I was recently in a discussion about what to do as a ministry leader when colleagues are not committed to and following through on organizational policies. This led to some observations that respect for authority has changed. There are several reasons why views on authority are changing, especially for those who are younger.
One major factor for decreased respect for leaders is the shrinking (or collapse) of power distance. In the past, experience, education, positions and titles meant an individual had knowledge, expertise, influence and information (ie. power), so they deserved respect. This power distance was physically represented by the distance from the podium to the students, the pulpit to the congregation, the corner office to the cubicles, etc. With changes in culture and technology, power and respect for authority are changing (a great book on this is The End of Power by Moises Naim). A 13-year-old can post on Twitter as easily as the President; students in my college classes can Google more information in 5 minutes than I learned in 6+ years of graduate work; a teenager can get more followers and influence on YouTube in three weeks than established experts sometimes do in a lifetime; and our congregations can listen to podcasts of other pastors all week long.
Power or authority can no longer be gained or leveraged through title, experience, knowledge or position. Influence, respect, and the right to be heard or hold people accountable must be earned through trust, authenticity, humility, service and relationships. We must be sure as we are building our organizational or team culture that we are doing so relationally. This is the best way to win and maintain respect as a leader in today’s context and earn the influence to provide accountability.
We cannot assume respect based on our role or position, we must actively earn and maintain it. Once we have earned this respect, it becomes much easier to have honest conversations with our colleagues and provide accountability.
A recent study revealed that 18 to 22-year-olds are the loneliest age group today. There are a variety of factors that contribute to this troubling statistic. One, of course, is the prevalent use of technology in our society today. While devices help us connect to people in new and beneficial ways, there are some drawbacks. Empathy, for example, has decreased as technology has increased. One study reported that college students are 40 percent less empathetic than they were 20 or 30 years ago, prior to the widespread use of the internet. Screens dull our ability to feel the pain and joy of others and to connect with them emotionally. This presents a threat to deep, committed relationships that are impossible to maintain without continuing empathetic interaction.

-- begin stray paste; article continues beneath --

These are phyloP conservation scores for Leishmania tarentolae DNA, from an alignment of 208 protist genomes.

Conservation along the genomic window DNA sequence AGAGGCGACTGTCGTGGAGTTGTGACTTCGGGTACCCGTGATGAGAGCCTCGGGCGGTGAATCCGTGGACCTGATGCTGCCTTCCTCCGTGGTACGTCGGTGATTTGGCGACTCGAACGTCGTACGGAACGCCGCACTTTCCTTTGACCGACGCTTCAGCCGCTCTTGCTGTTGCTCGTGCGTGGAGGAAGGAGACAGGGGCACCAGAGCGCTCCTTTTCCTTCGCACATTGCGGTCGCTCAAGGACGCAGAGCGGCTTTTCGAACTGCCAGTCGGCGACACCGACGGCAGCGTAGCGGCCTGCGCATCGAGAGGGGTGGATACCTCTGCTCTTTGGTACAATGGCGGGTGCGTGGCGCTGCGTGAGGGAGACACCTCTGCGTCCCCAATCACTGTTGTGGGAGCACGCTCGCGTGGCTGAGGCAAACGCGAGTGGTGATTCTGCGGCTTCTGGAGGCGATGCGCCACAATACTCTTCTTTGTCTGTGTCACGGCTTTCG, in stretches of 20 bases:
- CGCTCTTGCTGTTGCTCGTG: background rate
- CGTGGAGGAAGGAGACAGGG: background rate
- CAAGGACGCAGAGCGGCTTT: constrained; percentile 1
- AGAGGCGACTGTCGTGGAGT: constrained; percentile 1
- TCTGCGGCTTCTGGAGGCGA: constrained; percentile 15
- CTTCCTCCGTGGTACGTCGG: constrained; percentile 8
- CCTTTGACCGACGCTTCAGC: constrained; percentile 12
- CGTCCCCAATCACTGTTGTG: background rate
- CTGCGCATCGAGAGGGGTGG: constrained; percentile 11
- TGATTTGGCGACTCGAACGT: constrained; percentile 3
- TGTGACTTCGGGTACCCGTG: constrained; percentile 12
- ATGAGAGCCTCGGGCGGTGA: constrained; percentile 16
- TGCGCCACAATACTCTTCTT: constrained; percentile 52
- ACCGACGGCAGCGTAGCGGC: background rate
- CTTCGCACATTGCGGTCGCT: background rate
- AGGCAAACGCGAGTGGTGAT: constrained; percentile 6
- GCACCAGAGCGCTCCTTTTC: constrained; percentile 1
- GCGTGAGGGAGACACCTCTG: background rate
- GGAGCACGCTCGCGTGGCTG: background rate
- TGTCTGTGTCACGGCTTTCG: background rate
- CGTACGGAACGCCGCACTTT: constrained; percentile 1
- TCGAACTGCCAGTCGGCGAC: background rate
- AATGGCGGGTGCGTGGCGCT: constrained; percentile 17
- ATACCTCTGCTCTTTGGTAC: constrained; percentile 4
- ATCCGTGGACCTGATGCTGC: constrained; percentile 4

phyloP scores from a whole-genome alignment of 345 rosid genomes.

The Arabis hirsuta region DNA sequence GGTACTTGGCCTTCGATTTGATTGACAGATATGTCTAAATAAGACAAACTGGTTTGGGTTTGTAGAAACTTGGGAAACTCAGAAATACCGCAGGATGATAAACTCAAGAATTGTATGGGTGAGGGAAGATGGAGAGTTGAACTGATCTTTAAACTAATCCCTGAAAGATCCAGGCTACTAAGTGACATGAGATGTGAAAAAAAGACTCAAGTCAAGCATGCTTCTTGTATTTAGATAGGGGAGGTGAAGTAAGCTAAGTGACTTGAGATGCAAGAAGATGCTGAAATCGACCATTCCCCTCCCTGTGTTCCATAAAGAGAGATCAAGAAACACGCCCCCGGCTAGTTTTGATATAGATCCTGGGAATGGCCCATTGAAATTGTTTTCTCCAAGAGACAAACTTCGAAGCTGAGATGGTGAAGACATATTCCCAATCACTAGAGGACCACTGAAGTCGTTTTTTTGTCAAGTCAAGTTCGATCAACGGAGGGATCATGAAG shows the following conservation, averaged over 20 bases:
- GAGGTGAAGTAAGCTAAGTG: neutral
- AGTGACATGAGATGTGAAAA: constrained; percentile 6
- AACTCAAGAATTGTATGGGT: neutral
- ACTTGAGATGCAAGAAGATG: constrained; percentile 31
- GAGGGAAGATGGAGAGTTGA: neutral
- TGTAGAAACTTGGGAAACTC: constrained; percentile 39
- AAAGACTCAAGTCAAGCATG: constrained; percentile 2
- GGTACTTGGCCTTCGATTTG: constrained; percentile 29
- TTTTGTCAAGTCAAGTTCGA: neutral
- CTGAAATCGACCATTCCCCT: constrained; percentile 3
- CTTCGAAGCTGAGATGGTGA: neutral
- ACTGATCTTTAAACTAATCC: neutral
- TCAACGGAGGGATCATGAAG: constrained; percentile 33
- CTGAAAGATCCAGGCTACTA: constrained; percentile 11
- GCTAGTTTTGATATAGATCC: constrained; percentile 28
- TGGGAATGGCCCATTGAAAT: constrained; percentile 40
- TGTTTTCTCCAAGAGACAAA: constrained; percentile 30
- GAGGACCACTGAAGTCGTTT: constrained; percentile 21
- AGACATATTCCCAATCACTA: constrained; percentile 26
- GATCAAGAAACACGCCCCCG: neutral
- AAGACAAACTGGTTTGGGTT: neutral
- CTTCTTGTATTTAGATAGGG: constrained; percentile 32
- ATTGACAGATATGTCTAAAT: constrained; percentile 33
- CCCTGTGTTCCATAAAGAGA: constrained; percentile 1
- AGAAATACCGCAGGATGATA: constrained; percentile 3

While Millennials and Generation Z are especially adept at communicating online, valuable intimacy often gets lost in virtual communications. Quantified Communications reports that an average adult today makes eye contact between 30 and 60 percent of the time in conversation, but emotional connection is built when eye contact is made during 60 to 70 percent of the conversation. When there is less eye contact, fewer connections are made. Virtual connections, while valuable, cannot replace the emotional connection and sense of well being that occurs with eye contact, touch, and physical presence.
Leaders and managers today often report that young staff lack the relational skills and emotional intelligence to connect with others effectively. In many ways, it is the older generations who must take responsibility for this. When we hand a 5-year-old a device instead of answering their tenth question about giraffes or princesses, we rob them of an opportunity to develop face-to-face communication skills and connect with us in a way that is meaningful to them. When we miss the body language or facial expressions of a 10 or 12-year-old in our life because we are busy checking our social media feed, we lose the opportunity to model good emotional intelligence. When we avoid a conversation with an 18 or 20-year-old in our life because we assume their earbuds mean they don’t want to talk to us, or we fear rejection, we miss an opportunity to demonstrate sincere interest or unconditional love.
Young people today need opportunities to practice healthy relational skills, and they desperately need to see them modeled. Many leaders, mentors, teachers and parents I talk to, however, do not know even where to start in actively engaging the young people in their lives. What I have found, in interacting regularly with 5 to 25-year-olds, is that there is great power in a good question and active listening. I have yet to encounter a young person who did not respond positively to someone sincerely asking about their perspectives and concerns. True, there might be an eye roll or two at first, but when they see you persist in your interest in them, despite their eye roll, trust and respect begin to develop.
So, what does a good question entail? First of all, it must be open-ended. If it allows the young person to respond with a simple “yes,” “no,” “good” or “bad,” a grunt or sigh, it is not a good question. Instead, it should require some thoughtfulness. Instead of asking, “Did you have a good day at school?” try something like “What was the best part of your day at school?” The response to a good question should give you some insight into the young person’s life and provide an opportunity for a follow up question. For example, if they respond that the best part of their day was chatting with a friend, you could follow up with a question like, “Tell me about your friend? How did you meet?” A good question can thus communicate that you care about what they care about. Check out some other great sample questions here.